Too often though, we forget to acknowledge what is good in our lives.


Some people espouse the benefits of a Gratitude Journal, whereby you take a few moments each day to write a short list of things you are grateful for. Keeping a Gratitude Journal forces you to acknowledge the good in your life.

I’m grateful the puppy didn’t get into the trash while I was at work today.

I’m grateful for my new computer.

I’m grateful that my significant other is a good cook.

I’m thankful my boss was in a good mood today.


All of us CAN find things we are grateful for each and every day.


Two – Attitude.

Another important factor in your personal happiness is your attitude.

So what is attitude anyway? On the surface, it is the way you transmit your mood to others. But attitude is more than that actually, it’s the way you see the world, so to speak.


That means attitude is everything.

Attitude is more important than facts, appearance, giftedness or skill. It is more important than the past, your education, the money you have or don’t have, more important than your circumstances.


And we get to choose our attitude.

No matter what life throws at you, you can decide what these events mean to you, how you choose to feel about them, and how you will react. That’s attitude.


It was Charles Swindoll who said – life is about 10 percent what happens to us and 90 percent how we respond to those events.


Granted this is not the easiest task on my list.

Attitude doesn’t stand still; it is an ongoing perceptual process. There’s always negativity around you that can easily alter your perspective and affect your disposition.

A constant focus on burdens and complaints makes the world a rather annoying place.


The big trick is to choose to see the best that any situation provides.

If negativity creeps in, you have to consciously substitute something positive in its place.


Like that parking place at the back of the lot – wooohoo – I got legs! It’s all good!


That’s how to be keep a positive attitude.


Three – Awareness.


There’s a one-in-two chance your mind is on something else as you sit here right now. Are you thinking of what you have to do when the meeting is over? Wondering when you’ll have time to schedule that oil change you know you need? Thinking about the argument you had with your kid this morning?


Harvard psychologists found that we spend 46.9% of our time doing one thing while thinking about another.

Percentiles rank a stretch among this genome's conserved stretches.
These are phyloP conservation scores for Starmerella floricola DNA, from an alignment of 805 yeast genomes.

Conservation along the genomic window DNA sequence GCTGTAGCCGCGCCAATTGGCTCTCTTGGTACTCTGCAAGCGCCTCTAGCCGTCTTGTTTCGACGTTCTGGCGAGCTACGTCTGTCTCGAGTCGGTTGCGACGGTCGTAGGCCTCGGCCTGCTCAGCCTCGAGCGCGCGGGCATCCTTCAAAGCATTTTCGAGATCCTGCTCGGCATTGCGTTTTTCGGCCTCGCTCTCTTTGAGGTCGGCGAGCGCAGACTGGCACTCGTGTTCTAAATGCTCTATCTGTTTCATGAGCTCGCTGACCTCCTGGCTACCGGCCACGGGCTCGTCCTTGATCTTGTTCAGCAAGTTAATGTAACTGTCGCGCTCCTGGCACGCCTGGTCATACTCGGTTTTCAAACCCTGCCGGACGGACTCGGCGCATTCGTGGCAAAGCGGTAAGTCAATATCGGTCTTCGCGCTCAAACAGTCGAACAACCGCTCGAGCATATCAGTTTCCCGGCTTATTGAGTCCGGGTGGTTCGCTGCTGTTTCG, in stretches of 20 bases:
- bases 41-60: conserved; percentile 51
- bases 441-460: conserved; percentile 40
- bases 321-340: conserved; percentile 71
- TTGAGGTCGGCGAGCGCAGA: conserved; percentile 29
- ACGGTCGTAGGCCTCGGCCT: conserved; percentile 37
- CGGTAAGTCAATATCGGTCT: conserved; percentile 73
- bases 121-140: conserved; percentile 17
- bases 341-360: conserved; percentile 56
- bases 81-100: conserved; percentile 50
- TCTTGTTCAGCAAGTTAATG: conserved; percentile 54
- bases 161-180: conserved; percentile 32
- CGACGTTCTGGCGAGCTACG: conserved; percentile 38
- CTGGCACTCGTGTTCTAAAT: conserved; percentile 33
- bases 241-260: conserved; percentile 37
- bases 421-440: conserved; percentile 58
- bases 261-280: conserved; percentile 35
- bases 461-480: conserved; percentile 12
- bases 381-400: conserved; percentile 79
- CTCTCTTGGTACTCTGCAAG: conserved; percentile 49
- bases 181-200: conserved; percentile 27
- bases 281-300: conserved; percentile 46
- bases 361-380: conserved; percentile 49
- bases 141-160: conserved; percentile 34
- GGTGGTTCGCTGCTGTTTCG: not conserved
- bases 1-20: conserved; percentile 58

If you’re stuck on tomorrow or yesterday, today, right now, trickles away like water down a drain.

Today isn’t preparation for tomorrow. Today is the main event.


Do not get caught up in the lie that happiness only exits in the future, the possibility for it exists in every instant of your life, if you’ll consciously acknowledge it.


In a world of abundant stimuli and incessant movement it’s so easy to overlook seemingly minor joys.

If you want to be happier, appreciate as many moments as you can manage every day.


Next time it’s sunny outside, turn your face up to it and really feel that early springtime warmth.

I bet you’ll smile.


As you walk to your car tonight, notice the feel of the steps you take, notice the grace of your body as you shift weight from one foot to the next, smell the springtime air, listen to the sound of your shoes on the pavement. Look at the moss in the sidewalk cracks.


Sometimes I’ll even take it so far as to marvel at the engineering feat represented by the tiny sound of the snick of my door lock when I press the fob.


Life, and time, go by very very quickly. Grab at those chances to cultivate positive emotions.


Savor the moment is almost cliché, but do you know that if you savor each bite of food you put in your mouth you’re almost guaranteed to lose weight? Have a craving for potato chips? Try eating them one at a time.

Notice the delicious salty crunch. The way a thin chip practically melts on your tongue.

It’s highly unlikely you’d eat half a bag this way, 10 or 12 chips would be plenty.


Our minds are amazing. Brains perform calisthenics and perceptual twists that science hasn’t  fully explored yet. We know that choosing to practice gratitude, consciously altering our attitudes and appreciating the moment changes the chemical makeup of our brains and makes us feel and experience more positivity.


While the studies are out we can use this rudimentary information to shape our days and our lives into a vast collection of positive emotions.


Because even when we have reached our goals and succeeded in our dreams, we can only experience true happiness if we really notice and absorb the beauty and joy of the little moments and the wonderful world that surrounds us.

And it’s not what you look at that matters, but what you see.